The actb gene was developmentally regulated as determined by real-time RT-PCR (Fig. 2B). The actb transcripts were detectable in all of the embryonic samples examined, showing mRNA levels gradually increasing with progression of embryonic development until the blastula stage (P < 0.05). Then the mRNA levels increased sharply, reaching their highest expression at the heartbeat stage (P < 0.05). Then actb expression decreased until the formation of the visceral blood vessels (P < 0.05), after which it remained constant until hatching (P > 0.05). Although the regulation of the actb gene during development is not yet fully understood, the expression pattern observed in O. javanicus is similar not only to that in the related ricefish, O. dancena (Cho et al., 2011), but also to distantly related teleost species, the Atlantic halibut Hippoglossus hippoglossus (Fernandes et al., 2008) and the European seabass Dicentrarchus labrax (Mitter et al., 2009).
A total of 795 one-celled embryos were injected with pOJβ-actRFP in two independent microinjection trials. The average viability of injected embryos during early development until the gastrula stage was 52%, and the viability from gastrula to hatching was 61%, resulting in an average 30% hatching success, which was significantly lower than the hatchability of the non-injected control group (85%). In the pOJβ-actRFPmicroinjected group, the onset of RFP expression was observed in less than 5% of the embryos at the neurula stage; however, the expression strength was not very high at this stage. When the embryos reached the somite formation stage, about 30% of the surviving embryos started to exhibit active RFP signals, and RFP intensity became stronger as development progressed. In general, these findings concur with those from previous studies on microinjection of the actb promoter-driven transgene construct, although onset of expression of exogenously introduced genes are reported to differ among fish species (Gibbs and Schmale, 2000; Cho et al., 2011). RFP signal distribution was not tissue-specific, as RFP signals were detectable at many sites, including the yolk and embryonic body, as expected from the ubiquitous nature of the cytoskeletal actin gene. Although all of the RFP-positive embryos had a mosaic RFP signal distribution, the expression patterns in pOJβ-actRFP-microinjected embryos could be broadly categorized into three groups. First, more than 50% of RFP-positive embryos displayed RFP expression only in very restricted area(s) of the embryonic body or the yolk. This could be attributed to the mosaic status of the transgene, which is a common phenomenon seen in most microinjection-based gene transfer studies in fish embryos (Nam et al., 1999; Hackett and Alvarez, 2000; Cho et al., 2011). Second, a considerable number of embryos showed significant expression of RFP in the yolk without any apparent RFP signals in the embryonic body (Fig. 3A and 3B). This yolk-exclusive (or dominant) pattern could be explained by the crucial roles of cytoskeletal actin proteins in the yolk syncytial layer (YSL) epiboly during fish embryogenesis (Carvalho and Heisenberg, 2010). YSL is a transient embryonic syncytial tissue, which persists until the larval stage, and it undergoes dynamic movements that are important in morphogenesis and conformational changes in the developing embryos (Carvalho and Heisenberg, 2010). Third, a few embryos (less than 10% of RFP-positive embryos) had a ubiquitous distribution of high RFP expression in almost the entire embryonic body, including the lens of the eye (Fig. 3C),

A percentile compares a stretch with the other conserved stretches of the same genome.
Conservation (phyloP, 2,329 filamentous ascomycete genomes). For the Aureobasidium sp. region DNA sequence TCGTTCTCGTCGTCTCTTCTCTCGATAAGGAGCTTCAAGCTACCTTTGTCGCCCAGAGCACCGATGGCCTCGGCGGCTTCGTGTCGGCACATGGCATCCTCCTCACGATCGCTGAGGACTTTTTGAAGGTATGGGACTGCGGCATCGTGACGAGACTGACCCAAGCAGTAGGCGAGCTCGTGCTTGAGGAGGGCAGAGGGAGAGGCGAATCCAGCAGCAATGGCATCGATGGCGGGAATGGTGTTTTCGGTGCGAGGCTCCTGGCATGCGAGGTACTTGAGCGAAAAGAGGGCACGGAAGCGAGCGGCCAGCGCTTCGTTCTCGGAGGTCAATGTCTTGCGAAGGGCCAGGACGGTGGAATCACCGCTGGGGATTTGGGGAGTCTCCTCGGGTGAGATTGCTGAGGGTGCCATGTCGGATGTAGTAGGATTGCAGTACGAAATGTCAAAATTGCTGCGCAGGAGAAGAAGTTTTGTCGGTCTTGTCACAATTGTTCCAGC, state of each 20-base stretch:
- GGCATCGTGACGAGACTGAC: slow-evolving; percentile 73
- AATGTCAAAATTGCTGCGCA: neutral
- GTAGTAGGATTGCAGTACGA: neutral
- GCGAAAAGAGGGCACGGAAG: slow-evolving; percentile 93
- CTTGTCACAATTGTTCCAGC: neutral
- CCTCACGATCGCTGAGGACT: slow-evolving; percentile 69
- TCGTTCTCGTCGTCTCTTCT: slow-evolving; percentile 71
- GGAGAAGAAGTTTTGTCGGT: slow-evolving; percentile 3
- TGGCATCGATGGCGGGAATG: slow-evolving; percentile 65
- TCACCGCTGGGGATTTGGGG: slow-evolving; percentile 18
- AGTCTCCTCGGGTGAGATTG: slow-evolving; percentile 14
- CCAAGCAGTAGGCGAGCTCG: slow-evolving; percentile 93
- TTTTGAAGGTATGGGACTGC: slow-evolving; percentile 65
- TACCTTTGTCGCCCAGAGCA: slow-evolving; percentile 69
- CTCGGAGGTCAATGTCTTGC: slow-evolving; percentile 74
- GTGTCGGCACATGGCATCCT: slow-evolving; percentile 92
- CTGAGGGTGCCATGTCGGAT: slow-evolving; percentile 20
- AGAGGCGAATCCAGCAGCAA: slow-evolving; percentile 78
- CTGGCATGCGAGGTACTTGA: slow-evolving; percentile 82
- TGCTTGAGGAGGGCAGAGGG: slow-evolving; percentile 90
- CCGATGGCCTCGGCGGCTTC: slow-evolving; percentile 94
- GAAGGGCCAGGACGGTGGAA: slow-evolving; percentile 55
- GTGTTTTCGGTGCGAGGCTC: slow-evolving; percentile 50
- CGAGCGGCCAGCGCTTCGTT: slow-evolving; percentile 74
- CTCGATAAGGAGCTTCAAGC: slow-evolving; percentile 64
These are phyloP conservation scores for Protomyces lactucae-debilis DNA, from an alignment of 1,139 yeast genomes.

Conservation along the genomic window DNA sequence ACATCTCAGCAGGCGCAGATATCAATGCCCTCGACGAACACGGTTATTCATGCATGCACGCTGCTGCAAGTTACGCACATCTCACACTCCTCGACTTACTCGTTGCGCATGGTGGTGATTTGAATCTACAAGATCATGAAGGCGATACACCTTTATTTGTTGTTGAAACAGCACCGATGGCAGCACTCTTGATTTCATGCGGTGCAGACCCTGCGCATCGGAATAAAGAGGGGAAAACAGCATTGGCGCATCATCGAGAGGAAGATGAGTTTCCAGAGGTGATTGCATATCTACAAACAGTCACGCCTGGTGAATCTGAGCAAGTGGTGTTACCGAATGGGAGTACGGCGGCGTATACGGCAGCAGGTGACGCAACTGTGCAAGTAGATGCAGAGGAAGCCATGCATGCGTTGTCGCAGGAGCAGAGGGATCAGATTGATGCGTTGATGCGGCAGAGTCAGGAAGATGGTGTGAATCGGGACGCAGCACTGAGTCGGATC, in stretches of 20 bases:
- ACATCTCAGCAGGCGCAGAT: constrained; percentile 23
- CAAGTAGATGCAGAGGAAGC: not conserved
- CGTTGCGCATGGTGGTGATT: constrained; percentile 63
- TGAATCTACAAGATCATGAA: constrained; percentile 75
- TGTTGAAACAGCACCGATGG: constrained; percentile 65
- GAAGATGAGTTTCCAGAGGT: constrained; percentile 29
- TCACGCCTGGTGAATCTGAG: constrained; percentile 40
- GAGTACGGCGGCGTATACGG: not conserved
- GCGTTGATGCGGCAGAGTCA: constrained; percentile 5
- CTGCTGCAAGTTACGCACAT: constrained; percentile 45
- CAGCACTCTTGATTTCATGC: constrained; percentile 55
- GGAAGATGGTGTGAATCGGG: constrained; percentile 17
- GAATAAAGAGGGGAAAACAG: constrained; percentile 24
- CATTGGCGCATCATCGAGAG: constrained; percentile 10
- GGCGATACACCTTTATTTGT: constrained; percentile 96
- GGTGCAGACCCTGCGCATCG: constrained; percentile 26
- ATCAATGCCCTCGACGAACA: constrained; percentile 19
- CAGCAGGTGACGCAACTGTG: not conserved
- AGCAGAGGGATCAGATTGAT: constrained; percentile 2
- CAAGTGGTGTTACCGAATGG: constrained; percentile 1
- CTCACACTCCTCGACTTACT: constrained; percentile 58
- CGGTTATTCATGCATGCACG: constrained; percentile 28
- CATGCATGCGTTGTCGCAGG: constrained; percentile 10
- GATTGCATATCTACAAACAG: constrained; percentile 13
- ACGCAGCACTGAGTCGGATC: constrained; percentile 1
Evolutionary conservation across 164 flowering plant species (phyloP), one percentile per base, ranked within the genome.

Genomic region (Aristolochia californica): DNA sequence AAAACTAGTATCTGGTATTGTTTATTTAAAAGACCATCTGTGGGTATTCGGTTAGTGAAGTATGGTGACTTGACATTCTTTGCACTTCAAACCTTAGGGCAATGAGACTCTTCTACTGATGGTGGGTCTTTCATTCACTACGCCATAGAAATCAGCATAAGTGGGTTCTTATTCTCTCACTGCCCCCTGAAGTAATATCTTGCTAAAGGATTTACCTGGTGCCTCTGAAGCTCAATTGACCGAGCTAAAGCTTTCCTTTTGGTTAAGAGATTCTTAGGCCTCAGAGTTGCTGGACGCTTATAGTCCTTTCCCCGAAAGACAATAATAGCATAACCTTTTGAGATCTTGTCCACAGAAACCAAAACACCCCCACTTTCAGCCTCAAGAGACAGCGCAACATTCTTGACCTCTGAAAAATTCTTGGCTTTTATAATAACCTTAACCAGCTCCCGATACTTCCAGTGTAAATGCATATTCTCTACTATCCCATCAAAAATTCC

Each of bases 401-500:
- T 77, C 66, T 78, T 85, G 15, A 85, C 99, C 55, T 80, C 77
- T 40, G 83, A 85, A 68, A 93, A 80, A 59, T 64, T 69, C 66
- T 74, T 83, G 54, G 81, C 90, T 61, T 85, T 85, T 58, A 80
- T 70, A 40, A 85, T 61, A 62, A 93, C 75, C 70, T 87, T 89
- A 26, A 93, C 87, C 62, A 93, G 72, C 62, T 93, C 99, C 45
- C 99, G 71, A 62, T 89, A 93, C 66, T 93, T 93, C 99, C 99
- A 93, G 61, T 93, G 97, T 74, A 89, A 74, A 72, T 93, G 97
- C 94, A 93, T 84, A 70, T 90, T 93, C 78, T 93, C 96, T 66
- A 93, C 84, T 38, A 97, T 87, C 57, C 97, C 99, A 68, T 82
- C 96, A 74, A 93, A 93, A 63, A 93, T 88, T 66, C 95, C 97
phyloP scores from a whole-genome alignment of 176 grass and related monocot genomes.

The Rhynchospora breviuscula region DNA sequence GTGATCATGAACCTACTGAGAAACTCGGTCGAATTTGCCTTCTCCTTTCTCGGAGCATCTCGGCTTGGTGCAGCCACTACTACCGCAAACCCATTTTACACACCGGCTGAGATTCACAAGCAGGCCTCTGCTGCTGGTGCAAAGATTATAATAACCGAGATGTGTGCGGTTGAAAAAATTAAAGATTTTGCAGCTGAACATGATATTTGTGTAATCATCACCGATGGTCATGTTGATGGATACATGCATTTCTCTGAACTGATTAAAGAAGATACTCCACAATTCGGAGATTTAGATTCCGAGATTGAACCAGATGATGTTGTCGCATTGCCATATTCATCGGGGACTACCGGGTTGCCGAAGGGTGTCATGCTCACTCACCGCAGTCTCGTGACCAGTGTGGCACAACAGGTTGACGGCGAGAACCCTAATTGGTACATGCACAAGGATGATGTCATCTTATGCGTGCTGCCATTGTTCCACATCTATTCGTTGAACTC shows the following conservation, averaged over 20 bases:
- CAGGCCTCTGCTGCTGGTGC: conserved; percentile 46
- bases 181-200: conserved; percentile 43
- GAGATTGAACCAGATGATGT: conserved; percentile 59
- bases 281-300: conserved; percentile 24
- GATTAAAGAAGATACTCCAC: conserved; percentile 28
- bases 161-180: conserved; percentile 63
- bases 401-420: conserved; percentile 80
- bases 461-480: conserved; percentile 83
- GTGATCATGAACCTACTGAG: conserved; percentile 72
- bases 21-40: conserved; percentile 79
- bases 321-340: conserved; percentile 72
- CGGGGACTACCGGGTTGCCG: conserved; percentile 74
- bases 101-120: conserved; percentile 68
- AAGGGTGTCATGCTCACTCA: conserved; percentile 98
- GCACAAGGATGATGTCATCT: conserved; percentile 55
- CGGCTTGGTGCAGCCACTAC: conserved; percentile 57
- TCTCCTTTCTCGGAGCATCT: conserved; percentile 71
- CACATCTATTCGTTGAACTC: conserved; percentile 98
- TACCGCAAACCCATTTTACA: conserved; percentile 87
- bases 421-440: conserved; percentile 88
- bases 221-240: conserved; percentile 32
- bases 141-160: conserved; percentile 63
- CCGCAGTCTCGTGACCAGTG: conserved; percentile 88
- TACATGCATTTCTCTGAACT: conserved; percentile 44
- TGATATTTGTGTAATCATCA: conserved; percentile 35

which is a known pattern of actb gene expression, suggesting that the integration of the microinjected DNA occurs in early cleavage, and therefore persists in subsequent cell divisions (Cho et al., 2011). In several hatchlings, strong RFP expression in the muscles was observed, especially in dorsal and peduncle muscles (Fig. 3D), which was not consistent with the low expression of endogenous actb transcripts in skeletal muscle of adult fish. This suggests that the transcriptional regulation of the actb gene in muscles might differ between early larvae and adults. Several RFP-positive larvae developed from pOJβ-actRFP-microinjected embryos displayed a wide distribution of RFP signals over nearly their entire body (Fig. 3E and 3F), potentially resembling the expression pattern of the endogenous actb gene.
To summarize, we characterized the genetic determinant of O. javanicus β-ACT and evaluated its 5´-upstream regulatory region, using microinjected embryos in heterologous expression assays. O. javanicus β-ACT shares conserved features with its vertebrate orthologues at both the nucleotide and amino acid levels. The actb gene transcripts were widely distributed in all adult tissues with differential levels of basal expression. During development, the O. javanicus actb mRNA was also differentially modulated. In embryos microinjected with the O. javanicus actb gene promoter-driven RFP reporter vector, a ubiquitous distribution of RFP signals was observed, although all of the embryos and resultant hatchlings did not have a uniform expression due to the mosaic nature of the introduced transgene. Data from this study could provide a useful basis on which to develop a transgenic platform representing strong and ubiquitous expression of various foreign genes in O. javanicus.